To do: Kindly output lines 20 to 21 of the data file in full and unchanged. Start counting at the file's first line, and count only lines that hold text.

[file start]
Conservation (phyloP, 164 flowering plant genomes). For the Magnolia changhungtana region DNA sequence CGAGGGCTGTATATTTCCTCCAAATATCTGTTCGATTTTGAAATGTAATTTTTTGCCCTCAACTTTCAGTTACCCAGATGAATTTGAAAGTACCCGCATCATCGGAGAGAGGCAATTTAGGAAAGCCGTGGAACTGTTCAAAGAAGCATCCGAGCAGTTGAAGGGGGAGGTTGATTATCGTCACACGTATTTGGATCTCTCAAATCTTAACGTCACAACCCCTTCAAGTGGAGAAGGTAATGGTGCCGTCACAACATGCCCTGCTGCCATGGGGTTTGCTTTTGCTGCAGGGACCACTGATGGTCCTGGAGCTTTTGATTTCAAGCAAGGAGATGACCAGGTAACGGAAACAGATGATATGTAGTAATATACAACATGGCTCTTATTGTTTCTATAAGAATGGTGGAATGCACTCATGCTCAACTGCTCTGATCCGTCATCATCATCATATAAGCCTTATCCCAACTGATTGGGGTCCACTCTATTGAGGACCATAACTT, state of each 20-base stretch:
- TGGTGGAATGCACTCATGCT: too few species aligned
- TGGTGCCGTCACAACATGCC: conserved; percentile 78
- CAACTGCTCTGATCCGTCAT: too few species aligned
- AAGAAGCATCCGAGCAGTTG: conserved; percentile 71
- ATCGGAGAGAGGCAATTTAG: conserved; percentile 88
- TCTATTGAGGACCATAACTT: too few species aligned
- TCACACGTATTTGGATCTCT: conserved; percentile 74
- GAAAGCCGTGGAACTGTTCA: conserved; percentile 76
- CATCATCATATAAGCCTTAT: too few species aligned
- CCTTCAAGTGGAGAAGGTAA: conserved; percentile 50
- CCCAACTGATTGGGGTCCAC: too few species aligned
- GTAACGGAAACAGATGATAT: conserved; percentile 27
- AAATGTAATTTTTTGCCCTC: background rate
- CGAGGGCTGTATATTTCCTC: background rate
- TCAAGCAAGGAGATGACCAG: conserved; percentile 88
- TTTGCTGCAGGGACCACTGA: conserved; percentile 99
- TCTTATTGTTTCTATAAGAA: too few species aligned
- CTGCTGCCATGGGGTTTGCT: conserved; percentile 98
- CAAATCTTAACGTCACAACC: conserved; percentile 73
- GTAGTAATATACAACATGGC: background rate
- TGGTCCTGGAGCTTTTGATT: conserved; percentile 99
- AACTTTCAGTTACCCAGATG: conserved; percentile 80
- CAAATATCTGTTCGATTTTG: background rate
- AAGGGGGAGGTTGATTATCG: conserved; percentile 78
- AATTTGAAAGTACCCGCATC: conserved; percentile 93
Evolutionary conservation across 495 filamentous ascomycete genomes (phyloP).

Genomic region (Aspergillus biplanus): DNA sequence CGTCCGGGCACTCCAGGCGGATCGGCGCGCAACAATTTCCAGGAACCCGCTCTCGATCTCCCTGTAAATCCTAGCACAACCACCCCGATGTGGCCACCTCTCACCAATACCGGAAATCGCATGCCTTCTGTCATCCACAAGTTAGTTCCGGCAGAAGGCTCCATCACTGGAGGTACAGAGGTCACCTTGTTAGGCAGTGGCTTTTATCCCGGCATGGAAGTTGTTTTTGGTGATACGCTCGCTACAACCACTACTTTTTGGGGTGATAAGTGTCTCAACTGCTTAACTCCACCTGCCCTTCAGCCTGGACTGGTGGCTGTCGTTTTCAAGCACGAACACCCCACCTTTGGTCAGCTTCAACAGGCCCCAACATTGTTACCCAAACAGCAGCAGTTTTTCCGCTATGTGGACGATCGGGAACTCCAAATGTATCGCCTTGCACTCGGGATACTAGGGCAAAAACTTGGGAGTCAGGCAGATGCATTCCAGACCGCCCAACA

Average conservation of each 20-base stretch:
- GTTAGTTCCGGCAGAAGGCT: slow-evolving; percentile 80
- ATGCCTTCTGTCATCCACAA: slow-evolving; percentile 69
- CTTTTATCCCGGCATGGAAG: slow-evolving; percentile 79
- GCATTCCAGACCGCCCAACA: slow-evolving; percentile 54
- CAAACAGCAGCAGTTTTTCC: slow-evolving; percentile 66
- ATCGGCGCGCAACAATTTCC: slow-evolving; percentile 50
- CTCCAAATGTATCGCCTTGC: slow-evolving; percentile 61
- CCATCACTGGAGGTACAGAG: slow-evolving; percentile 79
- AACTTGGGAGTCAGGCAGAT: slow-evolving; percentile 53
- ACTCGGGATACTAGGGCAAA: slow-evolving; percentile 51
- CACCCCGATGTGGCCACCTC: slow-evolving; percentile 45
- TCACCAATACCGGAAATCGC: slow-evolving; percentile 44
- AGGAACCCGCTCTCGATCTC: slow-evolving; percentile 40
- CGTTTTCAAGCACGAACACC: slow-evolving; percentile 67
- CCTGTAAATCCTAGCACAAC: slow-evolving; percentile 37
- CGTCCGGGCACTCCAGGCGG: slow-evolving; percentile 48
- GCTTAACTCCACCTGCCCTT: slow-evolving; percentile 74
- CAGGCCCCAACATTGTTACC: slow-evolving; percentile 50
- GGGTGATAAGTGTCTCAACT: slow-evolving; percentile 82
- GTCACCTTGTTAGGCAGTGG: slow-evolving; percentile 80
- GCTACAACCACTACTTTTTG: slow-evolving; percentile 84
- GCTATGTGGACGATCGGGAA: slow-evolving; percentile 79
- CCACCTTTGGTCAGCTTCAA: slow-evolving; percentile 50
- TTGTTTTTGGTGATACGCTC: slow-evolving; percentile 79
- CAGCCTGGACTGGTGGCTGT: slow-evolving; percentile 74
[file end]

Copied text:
- CAAATCTTAACGTCACAACC: conserved; percentile 73
- GTAGTAATATACAACATGGC: background rate